Hamas annuls Fatah measures


JERUSALEM -- In a sharp challenge yesterday to Palestinian Authority President Mahmoud Abbas, the Hamas-dominated parliament annulled a series of measures by the departing legislature that were aimed at strengthening the president's powers.

Hours later, tensions rose when an Israeli airstrike in Gaza City killed two Palestinian militants and three passers-by, one an 8-year-old boy. Israel acknowledged having carried out the "targeted killing" of an Islamic Jihad operative responsible for a number of attacks against Israelis and expressed regret over civilian casualties.

The confrontation in the Palestinian parliament raised fears that Hamas, the militant movement that decisively won January's legislative elections, might be turning its back on the notion of compromise and conciliation with Fatah, the more moderate and secular faction it defeated.

Fatah lawmakers walked out in protest just before the vote, which took place during the parliament's first full working session. The new legislature had met once previously, on Feb. 18, for a ceremonial swearing-in.

Yesterday's stormy six-hour session was held at separate parliament buildings in the West Bank town of Ramallah and in Gaza City, which were connected by a video link. Many lawmakers from Gaza, including the seaside territory's entire Hamas contingent, are prevented by Israel from going to the West Bank.

The distance did little to paper over the animosity between the two Palestinian parties. Fatah stalwart Mohammed Dahlan told Hamas lawmakers that seeking to annul decisions by the previous parliament was "a dangerous precedent."

Mahmoud Zahar, the majority leader and a senior Hamas figure, glowered as he accused Fatah of trying to disrupt the new parliament's work.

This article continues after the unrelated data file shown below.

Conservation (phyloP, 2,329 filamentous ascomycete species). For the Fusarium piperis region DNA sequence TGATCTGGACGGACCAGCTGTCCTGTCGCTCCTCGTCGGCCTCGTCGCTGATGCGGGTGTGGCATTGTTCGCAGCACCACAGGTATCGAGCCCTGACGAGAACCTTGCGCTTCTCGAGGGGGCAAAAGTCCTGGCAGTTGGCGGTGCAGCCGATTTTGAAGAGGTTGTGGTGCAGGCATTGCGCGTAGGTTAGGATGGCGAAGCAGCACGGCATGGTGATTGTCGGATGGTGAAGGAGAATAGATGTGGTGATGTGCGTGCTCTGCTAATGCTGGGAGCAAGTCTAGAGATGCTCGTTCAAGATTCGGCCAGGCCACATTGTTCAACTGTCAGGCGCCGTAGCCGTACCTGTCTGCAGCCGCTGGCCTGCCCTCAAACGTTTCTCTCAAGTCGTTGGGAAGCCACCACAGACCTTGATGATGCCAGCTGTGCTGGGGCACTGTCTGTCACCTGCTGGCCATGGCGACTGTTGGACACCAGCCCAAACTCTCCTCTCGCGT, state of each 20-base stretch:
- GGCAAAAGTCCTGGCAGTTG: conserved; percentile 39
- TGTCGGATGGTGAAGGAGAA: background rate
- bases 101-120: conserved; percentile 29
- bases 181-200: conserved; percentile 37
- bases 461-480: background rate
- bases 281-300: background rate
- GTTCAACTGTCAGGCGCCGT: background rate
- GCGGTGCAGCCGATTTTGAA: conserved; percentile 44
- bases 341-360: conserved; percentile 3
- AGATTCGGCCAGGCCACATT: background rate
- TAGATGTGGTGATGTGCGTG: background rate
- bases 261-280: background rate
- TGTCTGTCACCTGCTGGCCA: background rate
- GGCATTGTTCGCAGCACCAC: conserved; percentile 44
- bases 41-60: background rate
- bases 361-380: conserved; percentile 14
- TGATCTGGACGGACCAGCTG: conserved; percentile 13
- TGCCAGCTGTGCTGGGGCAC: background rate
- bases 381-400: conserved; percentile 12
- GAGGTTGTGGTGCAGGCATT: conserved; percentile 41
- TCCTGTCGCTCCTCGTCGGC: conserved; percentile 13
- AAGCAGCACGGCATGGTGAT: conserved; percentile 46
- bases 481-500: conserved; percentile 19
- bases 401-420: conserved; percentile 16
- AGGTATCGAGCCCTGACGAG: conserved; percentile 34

"This is something we will not accept," he said.

The measures annulled by the new parliament would have given Abbas the power to appoint a constitutional court with the authority to rule on any dispute between the executive branch and lawmakers, or between the president and the new Cabinet that Hamas is expected to put forth in coming weeks.

The nine-member court also would have had the power to veto laws deemed in violation of the Palestinians' quasi-constitutional Basic Law.

Hamas lawmakers also overturned five appointments to senior posts, all of them going to Fatah members, which were approved by the previous parliament.

As has often been the case since Hamas' upset victory, the threat of violence hung over the legislative gathering. Fatah gunmen, who previously have gone on shooting rampages to protest the loss of government privileges, strode up and down outside the parliament building in Gaza City.

The parliamentary quarrel makes it appear even more unlikely that Fatah will agree to enter into a governing coalition with Hamas. Fatah's senior leaders and rank-and-file members already had brushed aside the prospect of such an alliance.

Laura King writes for the Los Angeles Times.

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